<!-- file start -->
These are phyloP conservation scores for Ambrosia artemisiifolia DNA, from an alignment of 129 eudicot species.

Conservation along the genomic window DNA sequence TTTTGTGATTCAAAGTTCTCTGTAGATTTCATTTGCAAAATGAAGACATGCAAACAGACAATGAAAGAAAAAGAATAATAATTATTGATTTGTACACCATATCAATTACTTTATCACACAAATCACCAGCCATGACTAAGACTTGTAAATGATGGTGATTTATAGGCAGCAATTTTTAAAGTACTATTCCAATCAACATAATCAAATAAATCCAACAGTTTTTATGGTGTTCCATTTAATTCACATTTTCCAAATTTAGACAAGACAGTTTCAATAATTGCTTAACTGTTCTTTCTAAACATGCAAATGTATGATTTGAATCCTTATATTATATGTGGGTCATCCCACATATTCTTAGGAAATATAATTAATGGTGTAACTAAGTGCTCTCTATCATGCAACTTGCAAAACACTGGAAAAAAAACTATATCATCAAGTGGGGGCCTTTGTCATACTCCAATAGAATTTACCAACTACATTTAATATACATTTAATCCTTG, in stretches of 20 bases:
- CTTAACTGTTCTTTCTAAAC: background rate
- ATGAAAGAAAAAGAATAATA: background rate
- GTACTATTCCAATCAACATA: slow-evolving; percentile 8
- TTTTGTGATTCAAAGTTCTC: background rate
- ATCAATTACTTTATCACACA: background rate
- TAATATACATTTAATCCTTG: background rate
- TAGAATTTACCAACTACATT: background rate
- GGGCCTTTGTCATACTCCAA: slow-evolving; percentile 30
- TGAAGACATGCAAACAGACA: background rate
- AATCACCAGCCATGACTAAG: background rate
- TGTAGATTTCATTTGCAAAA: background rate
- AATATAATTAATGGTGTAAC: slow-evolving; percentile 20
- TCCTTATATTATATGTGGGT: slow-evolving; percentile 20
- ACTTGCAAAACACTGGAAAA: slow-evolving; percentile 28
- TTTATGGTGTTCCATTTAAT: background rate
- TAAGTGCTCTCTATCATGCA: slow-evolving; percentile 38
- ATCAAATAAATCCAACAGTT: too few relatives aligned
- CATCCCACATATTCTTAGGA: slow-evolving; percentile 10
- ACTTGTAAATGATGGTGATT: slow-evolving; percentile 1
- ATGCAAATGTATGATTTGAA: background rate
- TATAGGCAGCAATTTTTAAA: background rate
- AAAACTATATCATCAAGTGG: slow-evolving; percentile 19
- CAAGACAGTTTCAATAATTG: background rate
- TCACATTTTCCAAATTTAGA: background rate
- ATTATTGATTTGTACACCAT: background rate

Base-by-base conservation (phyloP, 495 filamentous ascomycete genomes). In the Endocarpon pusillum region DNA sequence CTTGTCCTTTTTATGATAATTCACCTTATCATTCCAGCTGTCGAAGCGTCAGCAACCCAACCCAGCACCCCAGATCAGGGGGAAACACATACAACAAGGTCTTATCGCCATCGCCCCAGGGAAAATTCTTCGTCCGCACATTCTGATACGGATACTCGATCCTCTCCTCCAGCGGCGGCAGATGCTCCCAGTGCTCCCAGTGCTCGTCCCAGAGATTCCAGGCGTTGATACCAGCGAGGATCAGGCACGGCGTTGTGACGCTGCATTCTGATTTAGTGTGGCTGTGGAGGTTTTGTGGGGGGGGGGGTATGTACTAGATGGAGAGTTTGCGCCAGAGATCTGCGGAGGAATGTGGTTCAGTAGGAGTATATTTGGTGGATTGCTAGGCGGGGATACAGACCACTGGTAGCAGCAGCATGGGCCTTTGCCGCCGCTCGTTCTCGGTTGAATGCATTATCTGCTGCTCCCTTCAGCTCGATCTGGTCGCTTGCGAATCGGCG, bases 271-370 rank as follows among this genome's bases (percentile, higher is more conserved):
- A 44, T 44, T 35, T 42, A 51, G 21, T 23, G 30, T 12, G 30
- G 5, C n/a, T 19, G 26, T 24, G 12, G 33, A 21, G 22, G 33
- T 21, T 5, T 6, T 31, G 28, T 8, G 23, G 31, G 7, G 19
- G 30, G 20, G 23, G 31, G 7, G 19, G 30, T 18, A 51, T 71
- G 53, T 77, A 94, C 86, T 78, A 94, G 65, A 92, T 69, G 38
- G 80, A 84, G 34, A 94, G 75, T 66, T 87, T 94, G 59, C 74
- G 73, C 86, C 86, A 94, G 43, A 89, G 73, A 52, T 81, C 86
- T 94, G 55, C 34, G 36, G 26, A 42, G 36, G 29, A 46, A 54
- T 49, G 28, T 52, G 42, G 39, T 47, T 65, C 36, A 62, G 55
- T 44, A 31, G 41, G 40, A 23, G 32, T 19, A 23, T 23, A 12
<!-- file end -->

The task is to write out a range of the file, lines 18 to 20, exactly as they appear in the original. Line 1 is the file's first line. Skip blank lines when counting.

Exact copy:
- TAAGTGCTCTCTATCATGCA: slow-evolving; percentile 38
- ATCAAATAAATCCAACAGTT: too few relatives aligned
- CATCCCACATATTCTTAGGA: slow-evolving; percentile 10